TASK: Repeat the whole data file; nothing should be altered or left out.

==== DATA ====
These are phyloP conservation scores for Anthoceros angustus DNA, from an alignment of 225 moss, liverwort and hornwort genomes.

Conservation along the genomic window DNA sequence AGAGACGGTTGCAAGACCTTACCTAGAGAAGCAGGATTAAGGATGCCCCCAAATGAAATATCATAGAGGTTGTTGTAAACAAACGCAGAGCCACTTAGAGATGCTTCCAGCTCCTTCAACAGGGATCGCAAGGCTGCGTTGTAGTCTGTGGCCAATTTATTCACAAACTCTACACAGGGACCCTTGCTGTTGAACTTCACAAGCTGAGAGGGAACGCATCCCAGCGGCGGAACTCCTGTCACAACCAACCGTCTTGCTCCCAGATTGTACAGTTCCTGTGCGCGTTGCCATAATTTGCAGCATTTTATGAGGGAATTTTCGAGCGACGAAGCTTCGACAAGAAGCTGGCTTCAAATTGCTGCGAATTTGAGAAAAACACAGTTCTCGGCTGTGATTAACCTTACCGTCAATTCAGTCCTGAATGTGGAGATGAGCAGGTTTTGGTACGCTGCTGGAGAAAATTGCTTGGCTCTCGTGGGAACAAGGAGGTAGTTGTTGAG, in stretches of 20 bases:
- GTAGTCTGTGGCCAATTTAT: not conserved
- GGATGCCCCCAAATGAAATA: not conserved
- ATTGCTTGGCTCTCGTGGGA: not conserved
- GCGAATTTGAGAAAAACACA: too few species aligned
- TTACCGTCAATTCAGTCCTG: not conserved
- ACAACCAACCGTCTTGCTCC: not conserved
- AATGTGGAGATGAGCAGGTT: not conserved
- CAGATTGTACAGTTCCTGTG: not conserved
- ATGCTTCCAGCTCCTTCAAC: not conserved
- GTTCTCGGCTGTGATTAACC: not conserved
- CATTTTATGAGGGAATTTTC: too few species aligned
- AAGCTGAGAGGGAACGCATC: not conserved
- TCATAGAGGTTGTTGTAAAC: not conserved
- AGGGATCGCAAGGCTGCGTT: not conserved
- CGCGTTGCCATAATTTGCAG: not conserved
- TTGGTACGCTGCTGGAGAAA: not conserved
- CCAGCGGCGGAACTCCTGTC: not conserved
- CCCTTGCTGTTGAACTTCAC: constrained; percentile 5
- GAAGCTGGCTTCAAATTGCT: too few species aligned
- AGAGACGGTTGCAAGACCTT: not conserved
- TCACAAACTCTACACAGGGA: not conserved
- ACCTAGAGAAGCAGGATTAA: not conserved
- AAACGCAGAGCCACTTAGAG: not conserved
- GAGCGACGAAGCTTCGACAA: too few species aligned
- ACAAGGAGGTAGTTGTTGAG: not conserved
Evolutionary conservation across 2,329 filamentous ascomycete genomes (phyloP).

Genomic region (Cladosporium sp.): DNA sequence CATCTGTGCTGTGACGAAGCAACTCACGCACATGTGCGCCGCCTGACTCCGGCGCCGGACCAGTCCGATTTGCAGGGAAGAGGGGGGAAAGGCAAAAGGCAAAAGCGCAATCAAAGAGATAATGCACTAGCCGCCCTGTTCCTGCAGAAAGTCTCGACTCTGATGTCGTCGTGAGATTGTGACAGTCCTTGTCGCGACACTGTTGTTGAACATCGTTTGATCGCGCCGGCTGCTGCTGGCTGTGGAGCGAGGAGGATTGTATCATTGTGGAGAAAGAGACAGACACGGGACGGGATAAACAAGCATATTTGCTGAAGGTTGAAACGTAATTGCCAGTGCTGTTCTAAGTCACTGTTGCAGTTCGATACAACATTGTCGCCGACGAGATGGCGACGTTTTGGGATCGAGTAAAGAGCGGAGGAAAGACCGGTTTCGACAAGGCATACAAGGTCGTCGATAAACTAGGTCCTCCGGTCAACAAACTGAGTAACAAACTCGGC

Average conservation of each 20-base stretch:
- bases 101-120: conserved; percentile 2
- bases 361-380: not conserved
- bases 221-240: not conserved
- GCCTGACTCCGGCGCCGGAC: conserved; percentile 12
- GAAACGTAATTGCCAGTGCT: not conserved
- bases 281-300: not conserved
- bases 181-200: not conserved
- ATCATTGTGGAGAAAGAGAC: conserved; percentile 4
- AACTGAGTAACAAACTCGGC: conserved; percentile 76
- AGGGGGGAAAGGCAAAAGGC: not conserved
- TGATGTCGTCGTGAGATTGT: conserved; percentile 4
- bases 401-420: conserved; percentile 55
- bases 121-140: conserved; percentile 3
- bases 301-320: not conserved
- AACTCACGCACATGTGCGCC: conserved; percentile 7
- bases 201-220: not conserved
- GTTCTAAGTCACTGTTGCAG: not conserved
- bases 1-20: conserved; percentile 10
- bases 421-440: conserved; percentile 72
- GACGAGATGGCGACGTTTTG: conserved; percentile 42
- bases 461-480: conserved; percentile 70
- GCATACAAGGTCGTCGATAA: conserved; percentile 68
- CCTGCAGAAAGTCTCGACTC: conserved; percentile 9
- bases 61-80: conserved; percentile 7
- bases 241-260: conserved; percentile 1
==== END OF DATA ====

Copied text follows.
These are phyloP conservation scores for Anthoceros angustus DNA, from an alignment of 225 moss, liverwort and hornwort genomes.

Conservation along the genomic window DNA sequence AGAGACGGTTGCAAGACCTTACCTAGAGAAGCAGGATTAAGGATGCCCCCAAATGAAATATCATAGAGGTTGTTGTAAACAAACGCAGAGCCACTTAGAGATGCTTCCAGCTCCTTCAACAGGGATCGCAAGGCTGCGTTGTAGTCTGTGGCCAATTTATTCACAAACTCTACACAGGGACCCTTGCTGTTGAACTTCACAAGCTGAGAGGGAACGCATCCCAGCGGCGGAACTCCTGTCACAACCAACCGTCTTGCTCCCAGATTGTACAGTTCCTGTGCGCGTTGCCATAATTTGCAGCATTTTATGAGGGAATTTTCGAGCGACGAAGCTTCGACAAGAAGCTGGCTTCAAATTGCTGCGAATTTGAGAAAAACACAGTTCTCGGCTGTGATTAACCTTACCGTCAATTCAGTCCTGAATGTGGAGATGAGCAGGTTTTGGTACGCTGCTGGAGAAAATTGCTTGGCTCTCGTGGGAACAAGGAGGTAGTTGTTGAG, in stretches of 20 bases:
- GTAGTCTGTGGCCAATTTAT: not conserved
- GGATGCCCCCAAATGAAATA: not conserved
- ATTGCTTGGCTCTCGTGGGA: not conserved
- GCGAATTTGAGAAAAACACA: too few species aligned
- TTACCGTCAATTCAGTCCTG: not conserved
- ACAACCAACCGTCTTGCTCC: not conserved
- AATGTGGAGATGAGCAGGTT: not conserved
- CAGATTGTACAGTTCCTGTG: not conserved
- ATGCTTCCAGCTCCTTCAAC: not conserved
- GTTCTCGGCTGTGATTAACC: not conserved
- CATTTTATGAGGGAATTTTC: too few species aligned
- AAGCTGAGAGGGAACGCATC: not conserved
- TCATAGAGGTTGTTGTAAAC: not conserved
- AGGGATCGCAAGGCTGCGTT: not conserved
- CGCGTTGCCATAATTTGCAG: not conserved
- TTGGTACGCTGCTGGAGAAA: not conserved
- CCAGCGGCGGAACTCCTGTC: not conserved
- CCCTTGCTGTTGAACTTCAC: constrained; percentile 5
- GAAGCTGGCTTCAAATTGCT: too few species aligned
- AGAGACGGTTGCAAGACCTT: not conserved
- TCACAAACTCTACACAGGGA: not conserved
- ACCTAGAGAAGCAGGATTAA: not conserved
- AAACGCAGAGCCACTTAGAG: not conserved
- GAGCGACGAAGCTTCGACAA: too few species aligned
- ACAAGGAGGTAGTTGTTGAG: not conserved
Evolutionary conservation across 2,329 filamentous ascomycete genomes (phyloP).

Genomic region (Cladosporium sp.): DNA sequence CATCTGTGCTGTGACGAAGCAACTCACGCACATGTGCGCCGCCTGACTCCGGCGCCGGACCAGTCCGATTTGCAGGGAAGAGGGGGGAAAGGCAAAAGGCAAAAGCGCAATCAAAGAGATAATGCACTAGCCGCCCTGTTCCTGCAGAAAGTCTCGACTCTGATGTCGTCGTGAGATTGTGACAGTCCTTGTCGCGACACTGTTGTTGAACATCGTTTGATCGCGCCGGCTGCTGCTGGCTGTGGAGCGAGGAGGATTGTATCATTGTGGAGAAAGAGACAGACACGGGACGGGATAAACAAGCATATTTGCTGAAGGTTGAAACGTAATTGCCAGTGCTGTTCTAAGTCACTGTTGCAGTTCGATACAACATTGTCGCCGACGAGATGGCGACGTTTTGGGATCGAGTAAAGAGCGGAGGAAAGACCGGTTTCGACAAGGCATACAAGGTCGTCGATAAACTAGGTCCTCCGGTCAACAAACTGAGTAACAAACTCGGC

Average conservation of each 20-base stretch:
- bases 101-120: conserved; percentile 2
- bases 361-380: not conserved
- bases 221-240: not conserved
- GCCTGACTCCGGCGCCGGAC: conserved; percentile 12
- GAAACGTAATTGCCAGTGCT: not conserved
- bases 281-300: not conserved
- bases 181-200: not conserved
- ATCATTGTGGAGAAAGAGAC: conserved; percentile 4
- AACTGAGTAACAAACTCGGC: conserved; percentile 76
- AGGGGGGAAAGGCAAAAGGC: not conserved
- TGATGTCGTCGTGAGATTGT: conserved; percentile 4
- bases 401-420: conserved; percentile 55
- bases 121-140: conserved; percentile 3
- bases 301-320: not conserved
- AACTCACGCACATGTGCGCC: conserved; percentile 7
- bases 201-220: not conserved
- GTTCTAAGTCACTGTTGCAG: not conserved
- bases 1-20: conserved; percentile 10
- bases 421-440: conserved; percentile 72
- GACGAGATGGCGACGTTTTG: conserved; percentile 42
- bases 461-480: conserved; percentile 70
- GCATACAAGGTCGTCGATAA: conserved; percentile 68
- CCTGCAGAAAGTCTCGACTC: conserved; percentile 9
- bases 61-80: conserved; percentile 7
- bases 241-260: conserved; percentile 1